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Results: 1 to 20 of 67

Similar articles for PubMed (Select 19563751)

1.

Fly stem cell research gets infectious.

Conder R, Knoblich JA.

Cell. 2009 Jun 26;137(7):1185-7. doi: 10.1016/j.cell.2009.06.006.

2.

Drosophila EGFR pathway coordinates stem cell proliferation and gut remodeling following infection.

Buchon N, Broderick NA, Kuraishi T, Lemaitre B.

BMC Biol. 2010 Dec 22;8:152. doi: 10.1186/1741-7007-8-152.

3.

Age-related changes of germline stem cell activity, niche signaling activity and egg production in Drosophila.

Zhao R, Xuan Y, Li X, Xi R.

Aging Cell. 2008 Jun;7(3):344-54. doi: 10.1111/j.1474-9726.2008.00379.x. Epub 2008 Feb 11.

4.

Stem cells and their niches: integrated units that maintain Drosophila tissues.

Spradling AC, Nystul T, Lighthouse D, Morris L, Fox D, Cox R, Tootle T, Frederick R, Skora A.

Cold Spring Harb Symp Quant Biol. 2008;73:49-57. doi: 10.1101/sqb.2008.73.023. Epub 2008 Nov 6. Review.

PMID:
19022764
5.

Adenomatous polyposis coli regulates Drosophila intestinal stem cell proliferation.

Lee WC, Beebe K, Sudmeier L, Micchelli CA.

Development. 2009 Jul;136(13):2255-64. doi: 10.1242/dev.035196.

6.

Aging within the Stem Cell niche.

Wallenfang MR.

Dev Cell. 2007 Nov;13(5):603-4.

7.

Delta, notch, and shaggy: elements of a lateral signaling pathway in Drosophila.

Simpson P, Bourouis M, Heitzler P, Ruel L, Haenlin M, Ramain P.

Cold Spring Harb Symp Quant Biol. 1992;57:391-400. Review. No abstract available.

PMID:
1339674
8.

Homeostasis in infected epithelia: stem cells take the lead.

Pitsouli C, Apidianakis Y, Perrimon N.

Cell Host Microbe. 2009 Oct 22;6(4):301-7. doi: 10.1016/j.chom.2009.10.001. Review.

9.

Nonautonomous regulation of Drosophila midgut stem cell proliferation by the insulin-signaling pathway.

Choi NH, Lucchetta E, Ohlstein B.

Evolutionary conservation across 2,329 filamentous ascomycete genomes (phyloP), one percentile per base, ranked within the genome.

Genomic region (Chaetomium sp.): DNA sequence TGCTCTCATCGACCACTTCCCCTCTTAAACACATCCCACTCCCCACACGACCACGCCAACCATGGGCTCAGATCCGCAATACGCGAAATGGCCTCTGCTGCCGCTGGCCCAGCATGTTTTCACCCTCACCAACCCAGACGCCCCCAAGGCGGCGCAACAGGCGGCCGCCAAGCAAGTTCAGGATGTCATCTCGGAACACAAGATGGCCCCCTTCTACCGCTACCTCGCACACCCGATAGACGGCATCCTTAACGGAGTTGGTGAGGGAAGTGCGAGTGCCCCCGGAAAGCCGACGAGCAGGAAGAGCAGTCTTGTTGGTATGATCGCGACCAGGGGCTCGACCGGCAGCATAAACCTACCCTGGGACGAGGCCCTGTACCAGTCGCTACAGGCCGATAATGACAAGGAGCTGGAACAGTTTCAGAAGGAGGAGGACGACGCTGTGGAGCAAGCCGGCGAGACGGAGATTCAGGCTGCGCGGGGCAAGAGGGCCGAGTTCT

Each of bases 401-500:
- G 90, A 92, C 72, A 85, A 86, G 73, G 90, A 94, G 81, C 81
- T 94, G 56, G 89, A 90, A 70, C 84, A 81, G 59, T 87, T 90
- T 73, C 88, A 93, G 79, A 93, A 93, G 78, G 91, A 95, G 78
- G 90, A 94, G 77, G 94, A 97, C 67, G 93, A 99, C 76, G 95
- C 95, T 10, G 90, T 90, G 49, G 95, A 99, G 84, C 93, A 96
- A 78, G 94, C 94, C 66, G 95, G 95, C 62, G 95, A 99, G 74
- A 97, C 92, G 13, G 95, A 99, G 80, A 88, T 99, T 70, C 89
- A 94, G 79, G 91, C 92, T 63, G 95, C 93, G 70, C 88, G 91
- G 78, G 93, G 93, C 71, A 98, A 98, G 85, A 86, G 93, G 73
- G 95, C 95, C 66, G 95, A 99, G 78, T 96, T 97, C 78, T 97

Proc Natl Acad Sci U S A. 2011 Nov 15;108(46):18702-7. doi: 10.1073/pnas.1109348108. Epub 2011 Nov 2.

10.

Tissue communication in regenerative inflammatory signaling: lessons from the fly gut.

Kux K, Pitsouli C.

Front Cell Infect Microbiol. 2014 Apr 24;4:49. doi: 10.3389/fcimb.2014.00049. eCollection 2014. Review.

11.

Intestinal stem cells in mammals and Drosophila.

Casali A, Batlle E.

Cell Stem Cell. 2009 Feb 6;4(2):124-7. doi: 10.1016/j.stem.2009.01.009. Review.

12.

Regulation of intestinal stem cells in mammals and Drosophila.

Wang P, Hou SX.

J Cell Physiol. 2010 Jan;222(1):33-7. doi: 10.1002/jcp.21928. Review.

PMID:
19739102
13.

The Drosophila hindgut lacks constitutively active adult stem cells but proliferates in response to tissue damage.

Fox DT, Spradling AC.

Cell Stem Cell. 2009 Sep 4;5(3):290-7. doi: 10.1016/j.stem.2009.06.003. Epub 2009 Aug 20.

14.
15.

Drosophila asymmetric division, polarity and cancer.

Januschke J, Gonzalez C.

Oncogene. 2008 Nov 24;27(55):6994-7002. doi: 10.1038/onc.2008.349. Review.

PMID:
19029940
16.

Physiological and stem cell compartmentalization within the Drosophila midgut.

Marianes A, Spradling AC.

Elife. 2013 Aug 27;2:e00886. doi: 10.7554/eLife.00886.

17.

Culturing ovarian somatic and germline stem cells of Drosophila.

Niki Y.

Curr Protoc Stem Cell Biol. 2009 Sep;Chapter 2:Unit 2E.1. doi: 10.1002/9780470151808.sc02e01s10.

PMID:
19725015
18.

Stem cell in the adult Drosophila hindgut: just a sleeping beauty.

Xie T.

Cell Stem Cell. 2009 Sep 4;5(3):227-8. doi: 10.1016/j.stem.2009.08.013.

19.

Breathing life into the lung stem cell field.

Fine A.

Cell Stem Cell. 2009 Jun 5;4(6):468-9. doi: 10.1016/j.stem.2009.05.012.

20.

Controlling how many cells make a fly.

Moore P.

J Biol. 2003;2(3):16. Epub 2003 Aug 21. No abstract available.

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